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Do Women Really Select For Intelligence?
Questioning the assumptions of evolutionary psychology...
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Written by Ichimoku Sanjin.
Intelligence is one of the most attractive qualities that women look for in a partner. They are drawn to men with a good education, men who think critically, and men who can engage in interesting conversation. The genes for IQ cover a large portion of the genome and intelligence positively correlates with almost everything we consider desirable, from civic engagement to athletic ability. So it makes sense that women would directly select for intelligence. In doing so, they gain not only direct benefits, such as resources and safety, but also a "eugenic premium” in the form of genetically fitter offspring (Miller, 2000). And yet there are many holes in what we shall call the Einstein Sexual Selection Theory ( hereafter: EST).
First, there is the considerable gap between what women (and individuals in general) say they want and what they actually want. This is a well studied phenomenon called social desirability bias. It’s what happens when a research participant skews their answers (consciously or subconsciously) to appease the researcher and/or adhere to social norms, and women do it more often than men. Many of the studies that claim women are attracted to smarter men are self-report surveys (Buss et al., 1990), a method notably prone to this bias. In these surveys, subjects (normally college students) are asked to list the traits they find appealing in hypothetical short or long-term partners. Of course, reality rarely matches hypothetical circumstances, particularly when optimistic thinking and defending one’s social image can contaminate the answers.
One study was conducted in which men and women were asked to rate the significance of physical appearance, personality, and money before a speed date experiment. The researchers then observed the actual significance of these factors based on the results of the participants at the speed date event. Prior to the experiment, women had rated physical appearance as the least important trait. It ended up being their highest priority, even somewhat more important than it was for men, with personality and money coming second and third for both genders. (Eastwick and Finkel, 2008). Of course, these artificial experiments also suffer from a lack of ecological validity. However, they at least allow us to scrutinize the self-report data and EST.
The next problem with EST is the lack of empirical data. Facial attractiveness and intelligence are not correlated either at the phenotypic or the genotypic level. This is contrary to expectations from evolutionary theory because sexually selected traits are usually inter-correlated, either due to pleiotropy (hormonal or genetic) or to cross-trait assortative mating (intelligent people choosing more facially attractive mates, and vice-versa) (Mitchem et al., 2015). Moreover, facial symmetry is a large component of attractiveness and is an indicator of genetic quality. If intelligence was an attractive quality in a mate, more beautiful people would choose the smartest partner, and their offspring would become smarter and more intelligent than average thanks to cross-trait assortative mating. So what do the data on assortative mating show? Here are a few genetic correlations (note that rg stands for genetic correlation and it runs from -1 to +1) (Torvik et al., 2022):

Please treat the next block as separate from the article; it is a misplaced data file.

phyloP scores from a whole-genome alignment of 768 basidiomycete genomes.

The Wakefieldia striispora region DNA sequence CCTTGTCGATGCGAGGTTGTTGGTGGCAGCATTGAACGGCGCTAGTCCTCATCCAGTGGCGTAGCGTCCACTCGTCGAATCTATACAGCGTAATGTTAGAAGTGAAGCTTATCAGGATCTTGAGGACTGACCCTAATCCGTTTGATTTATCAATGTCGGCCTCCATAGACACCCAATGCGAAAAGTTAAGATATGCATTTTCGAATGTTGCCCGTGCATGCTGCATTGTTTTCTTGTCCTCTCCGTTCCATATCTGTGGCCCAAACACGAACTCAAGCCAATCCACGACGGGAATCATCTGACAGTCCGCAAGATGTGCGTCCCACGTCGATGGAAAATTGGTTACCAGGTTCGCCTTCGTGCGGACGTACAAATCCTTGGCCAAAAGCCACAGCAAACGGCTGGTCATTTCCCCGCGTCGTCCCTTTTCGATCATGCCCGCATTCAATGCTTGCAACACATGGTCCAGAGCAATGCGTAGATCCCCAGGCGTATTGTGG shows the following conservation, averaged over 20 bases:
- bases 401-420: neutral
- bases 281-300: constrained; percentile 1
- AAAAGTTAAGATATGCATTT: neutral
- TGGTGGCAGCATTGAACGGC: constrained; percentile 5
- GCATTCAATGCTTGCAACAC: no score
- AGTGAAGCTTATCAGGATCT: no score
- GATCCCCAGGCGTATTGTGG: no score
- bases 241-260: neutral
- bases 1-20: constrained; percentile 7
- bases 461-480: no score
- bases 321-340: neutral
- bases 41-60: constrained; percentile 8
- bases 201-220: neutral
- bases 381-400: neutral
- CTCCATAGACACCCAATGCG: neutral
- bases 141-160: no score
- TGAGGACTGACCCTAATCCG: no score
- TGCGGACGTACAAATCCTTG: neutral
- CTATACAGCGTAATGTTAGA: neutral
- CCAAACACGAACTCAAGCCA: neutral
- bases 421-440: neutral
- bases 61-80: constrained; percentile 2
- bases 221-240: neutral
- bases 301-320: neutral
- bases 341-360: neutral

Educational attainment = 0.37
Height = 0.13
Depression = 0.08
Both men and women tend to choose partners with similar social, psychological, and physical traits (height, weight, eye colour, etc.). However, this does not imply that women prefer smarter men. It simply means that women prefer men who are within a certain set of parameters relative to themselves — not too smart, not too dumb.
If sexual selection had been a factor in the rise of intelligence across human evolution, we would expect it to be more prominent in the last century in industrialized societies where individuals, particularly women, have more unrestricted sexual freedom and their choices are less subject to family dynamics and societal coercion. However, the decreasing genetic intelligence trend suggests something is amiss. What’s particularly interesting is that the same is not true for height. Selection for height was not present in the 19th century, but appeared later in the 20th century (Thompson et al., 2022). One study conducted in the Netherlands revealed that taller men had higher fertility than shorter men, which could be a factor in the overall increase in height (Stulp et al., 2015). Women also seem to prefer taller men across a variety of studies, including self-report questionnaires, laboratory, and field settings (Stulp and Barrett, 2016; Courtiol et al., 2010; Stulp et al., 2013). However, there is no such trend for IQ.
If intelligent men were more attractive, women would look for intelligence cues in a potential partner, but this doesn’t appear to be the case. For example, men and women wearing glasses were considered less attractive, despite glasses being associated with higher perceived intelligence (Al Ryalat et al., 2022). Of course, it is possible to assert that the link between wearing glasses and intelligence is an internalized concept that has been developed over time, rather than a biological instinct that influences our sexual desires. Despite this, humans are incredibly social and have the capacity to absorb and combine societal standards with our more primitive inclinations. Money, for instance, is a relatively new concept in comparison to evolutionary time periods, yet it has a strong influence on social behavior and can arguably shape sexual dynamics.